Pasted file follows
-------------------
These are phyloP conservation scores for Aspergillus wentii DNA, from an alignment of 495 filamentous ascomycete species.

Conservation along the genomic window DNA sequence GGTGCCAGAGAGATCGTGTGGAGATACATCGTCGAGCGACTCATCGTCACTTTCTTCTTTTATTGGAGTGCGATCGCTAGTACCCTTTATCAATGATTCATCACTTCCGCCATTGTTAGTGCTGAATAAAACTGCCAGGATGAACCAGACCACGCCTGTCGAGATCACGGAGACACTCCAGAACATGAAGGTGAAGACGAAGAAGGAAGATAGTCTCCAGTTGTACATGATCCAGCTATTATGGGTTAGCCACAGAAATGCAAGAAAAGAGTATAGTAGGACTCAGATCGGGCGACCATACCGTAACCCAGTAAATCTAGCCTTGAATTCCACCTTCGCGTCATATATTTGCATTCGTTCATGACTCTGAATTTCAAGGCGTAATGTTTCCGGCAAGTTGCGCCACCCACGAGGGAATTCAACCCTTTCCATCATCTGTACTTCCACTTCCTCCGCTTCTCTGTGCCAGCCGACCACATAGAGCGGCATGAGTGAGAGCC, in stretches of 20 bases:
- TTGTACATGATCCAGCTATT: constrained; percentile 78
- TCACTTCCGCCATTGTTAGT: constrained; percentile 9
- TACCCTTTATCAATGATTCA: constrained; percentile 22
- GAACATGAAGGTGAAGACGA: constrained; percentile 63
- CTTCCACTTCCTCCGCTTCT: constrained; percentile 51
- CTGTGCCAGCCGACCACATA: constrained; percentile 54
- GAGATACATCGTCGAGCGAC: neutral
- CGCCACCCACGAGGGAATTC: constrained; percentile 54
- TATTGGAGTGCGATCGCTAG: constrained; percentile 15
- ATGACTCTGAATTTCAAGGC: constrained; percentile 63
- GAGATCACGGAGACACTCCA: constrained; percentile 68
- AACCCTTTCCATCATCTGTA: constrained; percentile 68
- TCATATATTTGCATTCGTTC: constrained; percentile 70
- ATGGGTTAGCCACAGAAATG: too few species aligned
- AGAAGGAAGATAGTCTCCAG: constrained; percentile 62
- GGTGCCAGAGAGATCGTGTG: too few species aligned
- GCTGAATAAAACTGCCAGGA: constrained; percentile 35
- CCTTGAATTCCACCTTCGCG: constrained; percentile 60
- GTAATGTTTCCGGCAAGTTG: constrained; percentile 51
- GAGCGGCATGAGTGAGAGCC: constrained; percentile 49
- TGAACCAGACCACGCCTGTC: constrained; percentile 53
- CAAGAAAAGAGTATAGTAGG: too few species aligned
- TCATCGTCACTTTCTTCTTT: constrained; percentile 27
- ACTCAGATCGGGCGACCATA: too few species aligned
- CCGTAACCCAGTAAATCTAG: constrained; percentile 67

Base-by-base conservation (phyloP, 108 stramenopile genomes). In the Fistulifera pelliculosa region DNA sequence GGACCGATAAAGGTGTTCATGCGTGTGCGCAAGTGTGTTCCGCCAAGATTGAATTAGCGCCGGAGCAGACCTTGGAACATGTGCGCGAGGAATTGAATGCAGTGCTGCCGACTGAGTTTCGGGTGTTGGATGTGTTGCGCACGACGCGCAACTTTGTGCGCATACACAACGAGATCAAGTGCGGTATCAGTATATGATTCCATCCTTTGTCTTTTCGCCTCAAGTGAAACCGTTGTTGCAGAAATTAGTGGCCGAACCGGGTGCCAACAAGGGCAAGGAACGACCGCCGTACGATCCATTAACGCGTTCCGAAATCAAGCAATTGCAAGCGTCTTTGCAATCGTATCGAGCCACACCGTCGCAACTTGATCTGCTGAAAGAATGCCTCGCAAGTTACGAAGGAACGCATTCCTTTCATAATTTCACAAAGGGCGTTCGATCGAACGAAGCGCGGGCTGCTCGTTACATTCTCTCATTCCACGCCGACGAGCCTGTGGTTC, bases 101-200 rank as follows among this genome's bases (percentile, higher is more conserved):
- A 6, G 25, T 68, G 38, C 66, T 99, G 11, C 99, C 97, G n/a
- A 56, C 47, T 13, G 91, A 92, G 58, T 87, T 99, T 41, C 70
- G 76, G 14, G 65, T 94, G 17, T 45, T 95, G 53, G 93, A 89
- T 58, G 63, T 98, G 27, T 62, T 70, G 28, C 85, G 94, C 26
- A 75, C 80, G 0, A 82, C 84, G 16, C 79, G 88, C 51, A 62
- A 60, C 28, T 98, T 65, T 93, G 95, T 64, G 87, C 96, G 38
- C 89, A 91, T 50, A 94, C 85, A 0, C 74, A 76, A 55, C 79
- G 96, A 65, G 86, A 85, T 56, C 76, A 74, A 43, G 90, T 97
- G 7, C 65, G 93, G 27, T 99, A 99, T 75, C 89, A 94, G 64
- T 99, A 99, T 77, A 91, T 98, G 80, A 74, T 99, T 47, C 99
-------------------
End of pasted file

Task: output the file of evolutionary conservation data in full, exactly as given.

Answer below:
These are phyloP conservation scores for Aspergillus wentii DNA, from an alignment of 495 filamentous ascomycete species.

Conservation along the genomic window DNA sequence GGTGCCAGAGAGATCGTGTGGAGATACATCGTCGAGCGACTCATCGTCACTTTCTTCTTTTATTGGAGTGCGATCGCTAGTACCCTTTATCAATGATTCATCACTTCCGCCATTGTTAGTGCTGAATAAAACTGCCAGGATGAACCAGACCACGCCTGTCGAGATCACGGAGACACTCCAGAACATGAAGGTGAAGACGAAGAAGGAAGATAGTCTCCAGTTGTACATGATCCAGCTATTATGGGTTAGCCACAGAAATGCAAGAAAAGAGTATAGTAGGACTCAGATCGGGCGACCATACCGTAACCCAGTAAATCTAGCCTTGAATTCCACCTTCGCGTCATATATTTGCATTCGTTCATGACTCTGAATTTCAAGGCGTAATGTTTCCGGCAAGTTGCGCCACCCACGAGGGAATTCAACCCTTTCCATCATCTGTACTTCCACTTCCTCCGCTTCTCTGTGCCAGCCGACCACATAGAGCGGCATGAGTGAGAGCC, in stretches of 20 bases:
- TTGTACATGATCCAGCTATT: constrained; percentile 78
- TCACTTCCGCCATTGTTAGT: constrained; percentile 9
- TACCCTTTATCAATGATTCA: constrained; percentile 22
- GAACATGAAGGTGAAGACGA: constrained; percentile 63
- CTTCCACTTCCTCCGCTTCT: constrained; percentile 51
- CTGTGCCAGCCGACCACATA: constrained; percentile 54
- GAGATACATCGTCGAGCGAC: neutral
- CGCCACCCACGAGGGAATTC: constrained; percentile 54
- TATTGGAGTGCGATCGCTAG: constrained; percentile 15
- ATGACTCTGAATTTCAAGGC: constrained; percentile 63
- GAGATCACGGAGACACTCCA: constrained; percentile 68
- AACCCTTTCCATCATCTGTA: constrained; percentile 68
- TCATATATTTGCATTCGTTC: constrained; percentile 70
- ATGGGTTAGCCACAGAAATG: too few species aligned
- AGAAGGAAGATAGTCTCCAG: constrained; percentile 62
- GGTGCCAGAGAGATCGTGTG: too few species aligned
- GCTGAATAAAACTGCCAGGA: constrained; percentile 35
- CCTTGAATTCCACCTTCGCG: constrained; percentile 60
- GTAATGTTTCCGGCAAGTTG: constrained; percentile 51
- GAGCGGCATGAGTGAGAGCC: constrained; percentile 49
- TGAACCAGACCACGCCTGTC: constrained; percentile 53
- CAAGAAAAGAGTATAGTAGG: too few species aligned
- TCATCGTCACTTTCTTCTTT: constrained; percentile 27
- ACTCAGATCGGGCGACCATA: too few species aligned
- CCGTAACCCAGTAAATCTAG: constrained; percentile 67

Base-by-base conservation (phyloP, 108 stramenopile genomes). In the Fistulifera pelliculosa region DNA sequence GGACCGATAAAGGTGTTCATGCGTGTGCGCAAGTGTGTTCCGCCAAGATTGAATTAGCGCCGGAGCAGACCTTGGAACATGTGCGCGAGGAATTGAATGCAGTGCTGCCGACTGAGTTTCGGGTGTTGGATGTGTTGCGCACGACGCGCAACTTTGTGCGCATACACAACGAGATCAAGTGCGGTATCAGTATATGATTCCATCCTTTGTCTTTTCGCCTCAAGTGAAACCGTTGTTGCAGAAATTAGTGGCCGAACCGGGTGCCAACAAGGGCAAGGAACGACCGCCGTACGATCCATTAACGCGTTCCGAAATCAAGCAATTGCAAGCGTCTTTGCAATCGTATCGAGCCACACCGTCGCAACTTGATCTGCTGAAAGAATGCCTCGCAAGTTACGAAGGAACGCATTCCTTTCATAATTTCACAAAGGGCGTTCGATCGAACGAAGCGCGGGCTGCTCGTTACATTCTCTCATTCCACGCCGACGAGCCTGTGGTTC, bases 101-200 rank as follows among this genome's bases (percentile, higher is more conserved):
- A 6, G 25, T 68, G 38, C 66, T 99, G 11, C 99, C 97, G n/a
- A 56, C 47, T 13, G 91, A 92, G 58, T 87, T 99, T 41, C 70
- G 76, G 14, G 65, T 94, G 17, T 45, T 95, G 53, G 93, A 89
- T 58, G 63, T 98, G 27, T 62, T 70, G 28, C 85, G 94, C 26
- A 75, C 80, G 0, A 82, C 84, G 16, C 79, G 88, C 51, A 62
- A 60, C 28, T 98, T 65, T 93, G 95, T 64, G 87, C 96, G 38
- C 89, A 91, T 50, A 94, C 85, A 0, C 74, A 76, A 55, C 79
- G 96, A 65, G 86, A 85, T 56, C 76, A 74, A 43, G 90, T 97
- G 7, C 65, G 93, G 27, T 99, A 99, T 75, C 89, A 94, G 64
- T 99, A 99, T 77, A 91, T 98, G 80, A 74, T 99, T 47, C 99